Dragon for Mac Goes from Zero to Hero – But Is It Too Late?

Well, it took them long enough. After six updates to the current version of Dragon Professional Individual for Mac (including one that was subsequently pulled after it turned the program from a crashing, buggy mess into an even worse crashing, buggy mess), it appears Nuance may finally have delivered a stable version of the product.

The 6.0.6 update that was recently released appears to – shock, horror! – fix many of the terrible problems that have plagued this version of the software. Out of my many years of using Dragon both on the PC and Mac platforms, Dragon Professional Individual for Mac 6 has been the worst performing version of the software I have ever come across. I don’t say that lightly, by the way – the Mac version has never exactly been a bastion of well-written software. But this latest release has been nothing short of a disaster.

Something tells me that it wasn’t meant to be like this. This seemed to be the release where Nuance finally unified the branding across both versions of the software, bringing Dragon for the Mac in line with its more mature, feature rich Windows counterpart. Instead, we got a piece of software that promised much (including the new, improved “Deep Learning” speech engine) and instead delivered tear-your-hair-out frustration in spades. Even getting the thing to launch could be a challenge – keeping it stable long enough to deliver any form of accurate recognition was even more problematic.

A familiar sight for Mac users of Dragon Professional Individual 6.

It’s hard not to feel like Mac users have been paying to be beta testers since its release. That’s pretty unacceptable for any company, but I wonder whether the sheer level of instability in this version took even Nuance by surprise. That’s no excuse, of course; it should never have been released in the first place. The 6.0.6 update, however, belatedly seems to fix an awful lot of the problems that have plagued Mac users this time around.

The crashes, for the most part, seem to have stopped. The whole thing now feels relatively stable and dictation into Word, Pages and even Google Docs seems a lot smoother (I haven’t yet had a chance to test it in Scrivener, however). It still seems to have the odd problem with the famous “wandering cursor” though, so I still recommend dictating into TextEdit just to be safe and cut-and-paste into your word processor of choice.

While it’s undoubtedly good news for Mac users of Dragon, I have to wonder whether Nuance have done some irrepairable damage to their reputation. The Mac community has been a pretty patient bunch of customers over the years, putting up with a consistently flaky version of the product while Windows users enjoyed everything the Mac version should have been. This time, however, the backlash seems different. It seems like Mac users’ patience has run out and some of the comments in Nuance’s own forums and the Amazon review section have been nothing short of vitriolic.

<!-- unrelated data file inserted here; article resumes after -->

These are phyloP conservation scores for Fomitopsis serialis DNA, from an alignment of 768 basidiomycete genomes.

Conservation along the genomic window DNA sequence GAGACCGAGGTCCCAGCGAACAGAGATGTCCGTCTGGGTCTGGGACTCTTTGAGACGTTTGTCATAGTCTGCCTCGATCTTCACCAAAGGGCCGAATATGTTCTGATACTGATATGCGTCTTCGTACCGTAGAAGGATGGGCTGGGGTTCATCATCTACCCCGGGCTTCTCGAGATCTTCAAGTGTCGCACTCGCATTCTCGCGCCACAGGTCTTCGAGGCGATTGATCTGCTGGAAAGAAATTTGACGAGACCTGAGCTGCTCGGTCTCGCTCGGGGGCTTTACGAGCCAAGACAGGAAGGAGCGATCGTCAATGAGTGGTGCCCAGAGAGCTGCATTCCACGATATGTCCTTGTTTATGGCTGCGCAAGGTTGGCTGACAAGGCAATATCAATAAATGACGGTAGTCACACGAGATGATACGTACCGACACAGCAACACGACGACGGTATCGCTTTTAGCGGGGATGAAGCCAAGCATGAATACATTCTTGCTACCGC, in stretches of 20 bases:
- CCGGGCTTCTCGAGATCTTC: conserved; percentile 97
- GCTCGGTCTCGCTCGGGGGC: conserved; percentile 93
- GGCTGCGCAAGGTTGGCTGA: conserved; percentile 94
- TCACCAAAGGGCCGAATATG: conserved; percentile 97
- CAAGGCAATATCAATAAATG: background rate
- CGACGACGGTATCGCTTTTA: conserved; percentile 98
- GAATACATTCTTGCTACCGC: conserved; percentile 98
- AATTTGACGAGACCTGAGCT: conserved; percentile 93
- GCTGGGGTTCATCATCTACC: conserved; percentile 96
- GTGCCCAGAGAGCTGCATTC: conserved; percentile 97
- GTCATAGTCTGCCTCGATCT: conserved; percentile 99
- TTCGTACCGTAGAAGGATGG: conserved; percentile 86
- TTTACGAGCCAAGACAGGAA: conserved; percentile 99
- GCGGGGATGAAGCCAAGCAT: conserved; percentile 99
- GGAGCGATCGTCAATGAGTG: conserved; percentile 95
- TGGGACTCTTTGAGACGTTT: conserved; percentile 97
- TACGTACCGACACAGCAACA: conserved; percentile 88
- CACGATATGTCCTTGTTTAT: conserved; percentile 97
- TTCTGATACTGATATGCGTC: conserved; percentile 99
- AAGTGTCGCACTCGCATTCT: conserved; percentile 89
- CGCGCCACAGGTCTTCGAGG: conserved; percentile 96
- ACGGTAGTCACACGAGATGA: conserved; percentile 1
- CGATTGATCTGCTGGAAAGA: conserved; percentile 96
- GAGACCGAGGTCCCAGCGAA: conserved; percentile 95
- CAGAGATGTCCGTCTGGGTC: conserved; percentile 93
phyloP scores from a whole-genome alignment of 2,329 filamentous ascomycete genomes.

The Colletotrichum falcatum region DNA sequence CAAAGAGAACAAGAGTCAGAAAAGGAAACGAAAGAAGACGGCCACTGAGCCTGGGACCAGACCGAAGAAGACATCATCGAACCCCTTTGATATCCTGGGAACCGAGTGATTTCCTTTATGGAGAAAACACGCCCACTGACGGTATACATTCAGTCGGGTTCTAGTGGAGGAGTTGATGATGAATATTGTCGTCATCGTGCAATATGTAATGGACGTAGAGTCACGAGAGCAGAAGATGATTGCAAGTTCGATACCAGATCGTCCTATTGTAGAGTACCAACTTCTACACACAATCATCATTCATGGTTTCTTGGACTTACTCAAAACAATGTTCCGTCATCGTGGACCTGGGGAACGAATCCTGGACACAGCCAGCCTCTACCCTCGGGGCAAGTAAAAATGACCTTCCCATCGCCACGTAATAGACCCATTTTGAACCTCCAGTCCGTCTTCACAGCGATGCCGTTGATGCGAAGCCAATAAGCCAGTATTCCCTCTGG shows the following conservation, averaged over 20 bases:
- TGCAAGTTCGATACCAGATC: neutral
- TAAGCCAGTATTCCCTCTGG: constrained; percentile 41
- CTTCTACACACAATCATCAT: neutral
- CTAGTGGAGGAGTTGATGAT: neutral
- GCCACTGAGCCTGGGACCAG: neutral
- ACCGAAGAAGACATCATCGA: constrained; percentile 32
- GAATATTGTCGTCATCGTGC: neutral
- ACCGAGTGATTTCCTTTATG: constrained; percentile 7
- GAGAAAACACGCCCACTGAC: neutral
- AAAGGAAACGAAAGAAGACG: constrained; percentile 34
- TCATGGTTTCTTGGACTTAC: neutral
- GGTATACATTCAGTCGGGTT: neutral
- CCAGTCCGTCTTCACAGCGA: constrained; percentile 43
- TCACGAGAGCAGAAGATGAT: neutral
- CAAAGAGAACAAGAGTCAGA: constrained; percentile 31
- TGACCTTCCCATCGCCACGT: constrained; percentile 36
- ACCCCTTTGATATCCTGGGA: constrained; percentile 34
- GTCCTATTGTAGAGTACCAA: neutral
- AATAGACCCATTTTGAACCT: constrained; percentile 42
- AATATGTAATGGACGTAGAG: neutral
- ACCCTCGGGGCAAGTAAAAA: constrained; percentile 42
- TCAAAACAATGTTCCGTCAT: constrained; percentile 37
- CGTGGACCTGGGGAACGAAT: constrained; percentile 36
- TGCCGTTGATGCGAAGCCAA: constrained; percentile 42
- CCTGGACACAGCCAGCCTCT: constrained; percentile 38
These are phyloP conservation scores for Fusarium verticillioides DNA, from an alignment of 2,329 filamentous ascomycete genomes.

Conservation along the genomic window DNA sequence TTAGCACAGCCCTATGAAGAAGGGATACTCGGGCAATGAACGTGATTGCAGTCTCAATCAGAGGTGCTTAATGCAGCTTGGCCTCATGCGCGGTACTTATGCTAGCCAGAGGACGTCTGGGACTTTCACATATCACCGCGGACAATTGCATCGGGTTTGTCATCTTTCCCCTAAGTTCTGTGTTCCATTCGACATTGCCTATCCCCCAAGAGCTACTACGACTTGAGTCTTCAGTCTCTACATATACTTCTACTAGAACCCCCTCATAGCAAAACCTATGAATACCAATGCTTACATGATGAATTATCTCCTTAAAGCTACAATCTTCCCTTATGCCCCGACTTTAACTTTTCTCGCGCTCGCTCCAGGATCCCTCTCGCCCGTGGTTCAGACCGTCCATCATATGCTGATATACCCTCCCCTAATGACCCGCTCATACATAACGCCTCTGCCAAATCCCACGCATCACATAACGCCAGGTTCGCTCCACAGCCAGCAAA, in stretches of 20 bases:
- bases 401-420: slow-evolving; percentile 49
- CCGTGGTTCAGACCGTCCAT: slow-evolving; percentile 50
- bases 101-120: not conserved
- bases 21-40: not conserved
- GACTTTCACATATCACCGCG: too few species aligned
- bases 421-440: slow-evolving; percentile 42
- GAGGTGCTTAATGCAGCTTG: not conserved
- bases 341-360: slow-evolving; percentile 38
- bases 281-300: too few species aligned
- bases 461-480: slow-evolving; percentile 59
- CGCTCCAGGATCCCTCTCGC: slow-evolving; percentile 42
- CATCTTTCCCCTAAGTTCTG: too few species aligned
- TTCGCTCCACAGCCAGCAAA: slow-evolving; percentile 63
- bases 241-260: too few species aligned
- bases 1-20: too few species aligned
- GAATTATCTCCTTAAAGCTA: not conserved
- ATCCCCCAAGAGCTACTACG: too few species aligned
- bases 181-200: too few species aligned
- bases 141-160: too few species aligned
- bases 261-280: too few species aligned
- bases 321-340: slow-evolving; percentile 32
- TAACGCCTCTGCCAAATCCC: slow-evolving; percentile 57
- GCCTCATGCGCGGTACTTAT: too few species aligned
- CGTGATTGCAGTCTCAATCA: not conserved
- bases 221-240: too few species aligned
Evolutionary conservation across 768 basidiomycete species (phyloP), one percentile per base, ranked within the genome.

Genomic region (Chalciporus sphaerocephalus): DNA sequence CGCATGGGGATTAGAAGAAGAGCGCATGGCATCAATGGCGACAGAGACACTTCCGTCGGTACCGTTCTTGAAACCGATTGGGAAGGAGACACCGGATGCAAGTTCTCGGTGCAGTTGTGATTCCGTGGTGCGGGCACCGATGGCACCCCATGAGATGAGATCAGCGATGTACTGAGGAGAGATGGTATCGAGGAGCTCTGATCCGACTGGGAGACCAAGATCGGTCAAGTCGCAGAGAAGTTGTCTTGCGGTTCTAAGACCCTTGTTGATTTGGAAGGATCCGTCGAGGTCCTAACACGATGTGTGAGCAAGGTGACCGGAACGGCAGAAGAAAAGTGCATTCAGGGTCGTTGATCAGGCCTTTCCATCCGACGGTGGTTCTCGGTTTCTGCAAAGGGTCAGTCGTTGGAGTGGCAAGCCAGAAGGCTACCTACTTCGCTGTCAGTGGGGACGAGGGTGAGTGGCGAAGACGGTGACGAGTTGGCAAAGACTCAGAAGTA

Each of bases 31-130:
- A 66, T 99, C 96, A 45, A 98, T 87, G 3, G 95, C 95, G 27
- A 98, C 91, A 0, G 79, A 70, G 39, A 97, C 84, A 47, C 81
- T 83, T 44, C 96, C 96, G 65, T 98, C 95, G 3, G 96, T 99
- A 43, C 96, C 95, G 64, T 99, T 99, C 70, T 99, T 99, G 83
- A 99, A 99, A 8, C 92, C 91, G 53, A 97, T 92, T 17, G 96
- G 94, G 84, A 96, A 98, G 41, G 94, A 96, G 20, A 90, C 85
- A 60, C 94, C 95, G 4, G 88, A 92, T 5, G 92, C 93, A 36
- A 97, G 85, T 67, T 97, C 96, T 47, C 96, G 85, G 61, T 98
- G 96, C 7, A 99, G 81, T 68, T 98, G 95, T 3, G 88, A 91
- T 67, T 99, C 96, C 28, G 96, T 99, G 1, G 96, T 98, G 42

Although version 6.0.6 is now usable, it doesn’t change the fact that people paid good money to put up with six months of sheer misery from a program that simply wasn’t fit for purpose. If that’s not enough, it’s Professional Individual in name only – the equivalent PC version (and even Naturally Speaking 13 Premium, which was released in 2014) is still significantly more feature rich and customisable. The transcription functionality, for example, is incomparable between the two (the Mac version still cannot make corrections to transcribed output, never mind learn from it).

What’s a Mac user to do? Buy a separate PC just for dictation? Go the Parallels route on their Mac? Or simply accept that the software isn’t as good but is at least finally stable? If you go for the latter choice, at least you’ll be able to significantly increase your word count without worrying whether the program is going to crash on you several times an hour any more.

For those who want to give Dragon 6 another try on their Mac (and I know of plenty of people who gave up, reverted to version 5 or switched to the Windows equivalent), I recommend following Graham Snook’s excellent post here which outlines the “nuclear option” of completely removing any trace of Dragon from your system before installing version 6. Once that’s done, head to the Dragon menu and download the 6.0.6 update, cross your fingers and hope for the best.

While it’s great news that Nuance has finally delivered the version of Dragon that people paid for in the first place, it’ll be interesting to see how quick Mac users are to cough up more hard-earned cash for the inevitable release of version 7. Maybe a free upgrade would be a valuable gesture in restoring some goodwill. That, at least, would demonstrate some acceptance on Nuance’s part that they got things very, very wrong this time around.

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